Off the Grid in Burma, 2010 – Part 1

Yangon

     Outside the airport, under a hot thick early morning Yangon sky, an edgy taxi driver insisted the hotel recommended by my guidebook had been closed for two years. I wiped a bandana across my forehead and asked him if we could go take a look anyway. He shrugged, led me to his dinged up jalopy and off we went into a stream of honking clunkers. When we arrived, a handwritten “Closed” sign in the window confirmed the driver’s story. He glanced back over the seat with a set of crooked red teeth and said, “I tell you, closed. Now, I show you better place, very close.” Four blocks later he stopped in front of some barricades on a narrow side street covered with mounds of dirt and scattered construction debris. “Walk there. One hundred yards on left, Three Seasons.” Not wanting to cause offense by distrusting him a second time, I paid the fare, thanked him for his help, and banged open the jammed door with my shoulder.

     Behind a bent iron gate, a scarred dog slept at the base of a heavy wood door. I took a high step over her and entered an unlit foyer. A small man shuffled across the room muttering “Ming-a-la-ba.” An airplane magazine said this meant “hello,” so I returned it best I could. While beginning to doubt the wisdom of my courtesy with the taxi driver, a round woman pushed open a swinging door, flooding the room with light, exposing beautiful teak bookshelves and bright watercolor paintings on the wall. In cheery, well-educated English she said, “Good morning, you must have arrived on Airasia from Bangkok at 6:30. Welcome to Three Seasons. Would you like some breakfast before you shower?” Relieved of uncertainty, I set my bag down and began a nice short friendship with these two hotel owners, Ivan and Chotie. It’s not an especially easy place to move about in, or communicate in, but Burma offers many surprises like this that are well worth the hassles and inconveniences of heat, bad roads, dust, beggars, and bad information.

    Surrounded by Bangladesh, India, China, Laos, Thailand, the Bay of Bengal, and the Andaman Sea, the country is hilly and mountainous except for a large flat river valley that cuts a broad swath through the central country from north to south. At this southern part of the river valley is a silty, fingery delta that eases into the sea.  Burma is a cauldron of 135 diversified groups of native indians spiced up with combinations of sweet, sour, bitter, and fiery flavorings from the peoples of neighboring countries. It’s a place where Buddhism had reigned for over 2,000 years, where wars have been raged and attacks on foreign lands have been launched.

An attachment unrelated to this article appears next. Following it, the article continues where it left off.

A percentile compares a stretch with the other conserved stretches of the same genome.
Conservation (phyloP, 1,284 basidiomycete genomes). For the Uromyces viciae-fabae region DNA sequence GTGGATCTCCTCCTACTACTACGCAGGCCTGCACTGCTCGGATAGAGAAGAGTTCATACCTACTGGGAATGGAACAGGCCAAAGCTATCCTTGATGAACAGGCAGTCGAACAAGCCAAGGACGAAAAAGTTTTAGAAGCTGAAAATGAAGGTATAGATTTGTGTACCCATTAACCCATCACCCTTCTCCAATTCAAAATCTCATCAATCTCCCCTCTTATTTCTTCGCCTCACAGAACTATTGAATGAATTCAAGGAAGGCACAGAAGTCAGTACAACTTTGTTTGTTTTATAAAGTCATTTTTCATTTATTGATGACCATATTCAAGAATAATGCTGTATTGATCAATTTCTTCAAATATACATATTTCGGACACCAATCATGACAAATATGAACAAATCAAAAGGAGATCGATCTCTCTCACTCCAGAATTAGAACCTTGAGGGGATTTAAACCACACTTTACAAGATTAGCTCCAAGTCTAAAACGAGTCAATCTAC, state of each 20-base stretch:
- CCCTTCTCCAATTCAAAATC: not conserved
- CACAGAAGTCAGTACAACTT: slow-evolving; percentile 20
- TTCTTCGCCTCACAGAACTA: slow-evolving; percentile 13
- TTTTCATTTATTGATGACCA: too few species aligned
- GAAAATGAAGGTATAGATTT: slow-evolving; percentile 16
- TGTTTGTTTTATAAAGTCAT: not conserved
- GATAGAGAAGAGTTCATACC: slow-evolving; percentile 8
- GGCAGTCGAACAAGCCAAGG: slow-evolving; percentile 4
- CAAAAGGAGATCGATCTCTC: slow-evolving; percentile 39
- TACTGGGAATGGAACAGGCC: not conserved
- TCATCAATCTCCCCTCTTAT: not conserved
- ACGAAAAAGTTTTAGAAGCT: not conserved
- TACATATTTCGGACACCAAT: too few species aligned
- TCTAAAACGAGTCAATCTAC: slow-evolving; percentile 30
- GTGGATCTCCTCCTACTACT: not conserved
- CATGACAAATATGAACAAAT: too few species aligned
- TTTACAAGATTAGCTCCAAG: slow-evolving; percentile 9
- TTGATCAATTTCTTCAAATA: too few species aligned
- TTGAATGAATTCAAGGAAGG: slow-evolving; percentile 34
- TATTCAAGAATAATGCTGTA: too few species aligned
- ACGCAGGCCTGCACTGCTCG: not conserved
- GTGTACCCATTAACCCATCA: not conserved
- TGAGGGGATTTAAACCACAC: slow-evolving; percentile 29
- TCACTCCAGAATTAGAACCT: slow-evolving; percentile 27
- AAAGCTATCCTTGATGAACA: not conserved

Not much can be written about Burma without regular mention of the dictatorial military rule that governs mind, body, and soul with an iron fist. It permeates all parts of the country as a heavy, invisible, and unmentioned weight on the minds of those who live here. Very little regard for the well being of the citizens is on display, because its existence is infinitesimal. The decades long on-and-off detention of Aung San Suu Kyi, a Nobel Peace Prize Winner and daughter of a famed freedom fighter, is one headline example. The Nargis Cyclone of 2008 is another, where foreign aid was refused by the xenophobic leaders for almost 3 weeks, exacerbating the eventual death toll to over 200,000, and causing a chaotic displacement of over one million. Once you arrive and investigate a little, it’s easier to grasp the scope of difficulty and despair these people endure; water, medicine, phone service, broadband, education, libraries, gasoline, uplifting leadership, infrastructure, trash services, basic shelter for storm victims, jobs for most…. are all in extreme shortage. What people do have is a latent potential, but for now they sustain themselves by whatever meager means they can muster up, living moment by moment, day by day, following the teachings of Buddha.

    During the colonial period, prior to independence in 1948, Rangoon (Yangon) was the financial and trading center in Southeast Asia; trading rice, vegetables, fish, precious gemstones, jades, minerals of all kinds, exquisite carvings, silks, and lacquerware products. That standing began to crack and has steadily crumbled to near ruins since a coup in 1962 put an end to relatively free markets. One of the first idiotic acts by a new madhouse of military rulers was closing the airport to all except government controlled Myanmar Air. Pan Am and many others were shooed off and relocated in Bangkok, beginning the steady boom in Thailand, which has now spread into Vietnam, Singapore, and Malaysia, who are much more accommodating to private enterprise and thus have better educated, healthier, more prosperous people.

    You can find a Coke or Fanta if you look around, but forget about Carrefour, Tesco, McDonalds, KFC, Starbucks, or an ATM. They simply don’t exist. To get around you need to bring cash and convert it to a wad of the local currency, kyats, of which the largest circulating denomination is a 1,000 note worth about one U.S. dollar. They come in various sizes and colors, but they all come crumpled, gritty, taped together, or ragged around the edges. Or, one can use dollars provided they are crisp and absolutely free of markings or creases of any kind. I saw several rejections to frustrated visitors who failed to understand the strictness of this policy.